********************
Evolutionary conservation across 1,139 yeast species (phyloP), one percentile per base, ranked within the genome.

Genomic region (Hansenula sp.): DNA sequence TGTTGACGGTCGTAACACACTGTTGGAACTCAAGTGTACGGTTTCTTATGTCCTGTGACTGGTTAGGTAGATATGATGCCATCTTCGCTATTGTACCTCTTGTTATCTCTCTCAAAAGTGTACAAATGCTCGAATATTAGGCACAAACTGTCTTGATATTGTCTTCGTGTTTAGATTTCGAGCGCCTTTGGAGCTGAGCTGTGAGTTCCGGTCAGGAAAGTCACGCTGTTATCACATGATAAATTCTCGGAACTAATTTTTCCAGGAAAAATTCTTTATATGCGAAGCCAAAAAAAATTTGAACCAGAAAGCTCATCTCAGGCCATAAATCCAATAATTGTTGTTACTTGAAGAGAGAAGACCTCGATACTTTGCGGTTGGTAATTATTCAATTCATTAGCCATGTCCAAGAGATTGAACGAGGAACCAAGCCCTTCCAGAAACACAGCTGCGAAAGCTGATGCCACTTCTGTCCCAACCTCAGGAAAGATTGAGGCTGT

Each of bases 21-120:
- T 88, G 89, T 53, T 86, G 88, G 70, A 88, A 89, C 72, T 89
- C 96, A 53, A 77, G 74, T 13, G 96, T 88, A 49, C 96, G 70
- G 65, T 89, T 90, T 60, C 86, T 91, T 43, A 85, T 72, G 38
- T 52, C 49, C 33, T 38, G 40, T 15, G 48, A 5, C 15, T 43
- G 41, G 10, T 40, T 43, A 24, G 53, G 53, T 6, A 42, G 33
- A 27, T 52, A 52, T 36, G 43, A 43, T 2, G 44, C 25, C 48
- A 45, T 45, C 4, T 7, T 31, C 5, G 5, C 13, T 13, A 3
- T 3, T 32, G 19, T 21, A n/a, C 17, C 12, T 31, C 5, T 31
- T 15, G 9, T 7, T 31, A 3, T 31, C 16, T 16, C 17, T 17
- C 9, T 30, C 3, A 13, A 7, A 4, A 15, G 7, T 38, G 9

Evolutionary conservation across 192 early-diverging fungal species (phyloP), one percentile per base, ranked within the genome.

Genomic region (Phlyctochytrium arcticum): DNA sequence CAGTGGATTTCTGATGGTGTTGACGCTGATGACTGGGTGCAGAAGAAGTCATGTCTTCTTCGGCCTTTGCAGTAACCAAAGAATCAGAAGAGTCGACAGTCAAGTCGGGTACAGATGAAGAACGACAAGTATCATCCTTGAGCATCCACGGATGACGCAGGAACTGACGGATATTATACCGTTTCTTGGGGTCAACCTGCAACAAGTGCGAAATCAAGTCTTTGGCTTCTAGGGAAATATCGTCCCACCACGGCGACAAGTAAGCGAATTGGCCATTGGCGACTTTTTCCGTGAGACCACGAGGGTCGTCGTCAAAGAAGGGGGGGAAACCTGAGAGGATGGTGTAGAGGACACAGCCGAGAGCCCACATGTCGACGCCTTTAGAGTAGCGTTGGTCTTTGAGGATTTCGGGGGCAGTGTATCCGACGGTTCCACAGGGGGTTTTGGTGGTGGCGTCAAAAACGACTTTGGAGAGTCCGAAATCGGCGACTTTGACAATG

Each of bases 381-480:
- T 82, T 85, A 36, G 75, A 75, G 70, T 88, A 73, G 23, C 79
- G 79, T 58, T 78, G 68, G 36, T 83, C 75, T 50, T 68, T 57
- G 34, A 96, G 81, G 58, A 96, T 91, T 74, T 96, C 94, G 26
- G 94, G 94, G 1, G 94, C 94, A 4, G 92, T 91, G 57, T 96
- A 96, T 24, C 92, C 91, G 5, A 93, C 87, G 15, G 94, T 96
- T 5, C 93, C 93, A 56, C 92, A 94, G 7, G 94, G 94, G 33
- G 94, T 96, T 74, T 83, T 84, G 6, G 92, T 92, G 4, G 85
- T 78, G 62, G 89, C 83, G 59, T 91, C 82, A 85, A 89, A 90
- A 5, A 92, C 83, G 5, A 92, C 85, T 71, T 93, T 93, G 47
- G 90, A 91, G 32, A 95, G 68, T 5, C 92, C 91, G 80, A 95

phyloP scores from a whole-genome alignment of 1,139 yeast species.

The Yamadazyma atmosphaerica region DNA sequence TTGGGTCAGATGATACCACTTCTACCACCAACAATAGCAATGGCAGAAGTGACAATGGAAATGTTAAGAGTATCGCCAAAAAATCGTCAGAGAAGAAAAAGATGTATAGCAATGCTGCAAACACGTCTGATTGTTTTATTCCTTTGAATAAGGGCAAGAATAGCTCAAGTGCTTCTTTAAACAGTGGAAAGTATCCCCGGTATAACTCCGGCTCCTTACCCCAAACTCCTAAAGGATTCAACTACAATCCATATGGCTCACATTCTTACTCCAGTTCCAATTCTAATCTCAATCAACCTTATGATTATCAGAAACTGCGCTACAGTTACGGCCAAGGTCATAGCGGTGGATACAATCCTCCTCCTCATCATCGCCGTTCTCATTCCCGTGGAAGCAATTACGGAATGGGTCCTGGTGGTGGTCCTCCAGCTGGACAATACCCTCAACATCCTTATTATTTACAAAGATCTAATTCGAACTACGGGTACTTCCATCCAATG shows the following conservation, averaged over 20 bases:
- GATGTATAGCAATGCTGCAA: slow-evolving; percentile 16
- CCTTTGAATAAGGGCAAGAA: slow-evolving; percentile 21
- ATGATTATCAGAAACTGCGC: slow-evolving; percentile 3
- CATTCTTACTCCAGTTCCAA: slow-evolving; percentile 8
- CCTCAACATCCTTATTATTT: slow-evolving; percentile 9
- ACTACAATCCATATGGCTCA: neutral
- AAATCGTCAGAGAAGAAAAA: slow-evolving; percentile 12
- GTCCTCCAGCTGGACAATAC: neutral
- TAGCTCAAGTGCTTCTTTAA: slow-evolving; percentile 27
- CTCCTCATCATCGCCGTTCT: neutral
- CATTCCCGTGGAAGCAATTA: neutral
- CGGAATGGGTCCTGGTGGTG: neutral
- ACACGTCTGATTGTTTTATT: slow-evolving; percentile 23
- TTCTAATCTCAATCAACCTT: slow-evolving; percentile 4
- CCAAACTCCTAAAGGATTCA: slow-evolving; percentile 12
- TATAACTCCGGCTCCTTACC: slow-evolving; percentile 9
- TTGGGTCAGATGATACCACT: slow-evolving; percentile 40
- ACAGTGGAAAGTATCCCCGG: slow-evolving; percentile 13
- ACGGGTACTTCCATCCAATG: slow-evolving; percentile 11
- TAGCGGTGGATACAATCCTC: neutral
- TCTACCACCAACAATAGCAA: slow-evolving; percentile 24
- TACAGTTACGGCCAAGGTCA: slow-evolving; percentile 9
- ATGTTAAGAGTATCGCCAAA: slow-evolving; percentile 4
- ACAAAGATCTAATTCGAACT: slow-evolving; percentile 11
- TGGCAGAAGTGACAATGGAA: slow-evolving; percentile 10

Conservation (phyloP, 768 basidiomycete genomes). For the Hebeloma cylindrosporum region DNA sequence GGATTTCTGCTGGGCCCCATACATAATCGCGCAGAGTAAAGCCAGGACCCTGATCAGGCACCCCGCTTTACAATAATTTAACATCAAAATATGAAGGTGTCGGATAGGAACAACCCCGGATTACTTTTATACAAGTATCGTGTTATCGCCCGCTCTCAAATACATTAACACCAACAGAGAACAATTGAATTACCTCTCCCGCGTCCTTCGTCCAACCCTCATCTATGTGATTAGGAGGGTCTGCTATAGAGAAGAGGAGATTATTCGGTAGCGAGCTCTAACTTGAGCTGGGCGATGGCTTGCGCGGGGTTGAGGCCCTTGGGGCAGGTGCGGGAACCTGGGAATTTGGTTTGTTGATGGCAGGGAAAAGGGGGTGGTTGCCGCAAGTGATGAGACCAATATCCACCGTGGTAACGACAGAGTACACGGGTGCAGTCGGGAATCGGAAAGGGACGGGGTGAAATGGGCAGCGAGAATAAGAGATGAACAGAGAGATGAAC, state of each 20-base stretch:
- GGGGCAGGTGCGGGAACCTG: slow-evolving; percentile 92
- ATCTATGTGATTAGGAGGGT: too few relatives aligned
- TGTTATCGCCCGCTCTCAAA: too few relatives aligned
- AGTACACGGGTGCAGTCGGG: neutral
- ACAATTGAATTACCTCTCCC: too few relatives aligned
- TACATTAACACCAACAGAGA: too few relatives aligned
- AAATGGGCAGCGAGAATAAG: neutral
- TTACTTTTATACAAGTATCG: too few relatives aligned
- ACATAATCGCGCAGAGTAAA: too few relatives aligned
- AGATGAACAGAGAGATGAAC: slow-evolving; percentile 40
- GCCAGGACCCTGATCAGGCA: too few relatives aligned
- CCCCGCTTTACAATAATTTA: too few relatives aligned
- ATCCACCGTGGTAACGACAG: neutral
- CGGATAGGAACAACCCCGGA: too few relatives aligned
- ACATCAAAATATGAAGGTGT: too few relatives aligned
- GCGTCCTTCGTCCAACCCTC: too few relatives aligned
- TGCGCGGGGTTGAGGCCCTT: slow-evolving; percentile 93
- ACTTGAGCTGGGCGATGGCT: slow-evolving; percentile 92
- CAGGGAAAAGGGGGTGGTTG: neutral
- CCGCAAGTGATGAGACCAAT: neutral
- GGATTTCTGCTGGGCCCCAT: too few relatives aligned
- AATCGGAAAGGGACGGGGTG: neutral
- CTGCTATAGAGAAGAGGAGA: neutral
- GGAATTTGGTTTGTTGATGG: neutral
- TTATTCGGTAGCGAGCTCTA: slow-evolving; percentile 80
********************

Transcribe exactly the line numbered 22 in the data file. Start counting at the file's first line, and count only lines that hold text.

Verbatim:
- T 5, C 93, C 93, A 56, C 92, A 94, G 7, G 94, G 94, G 33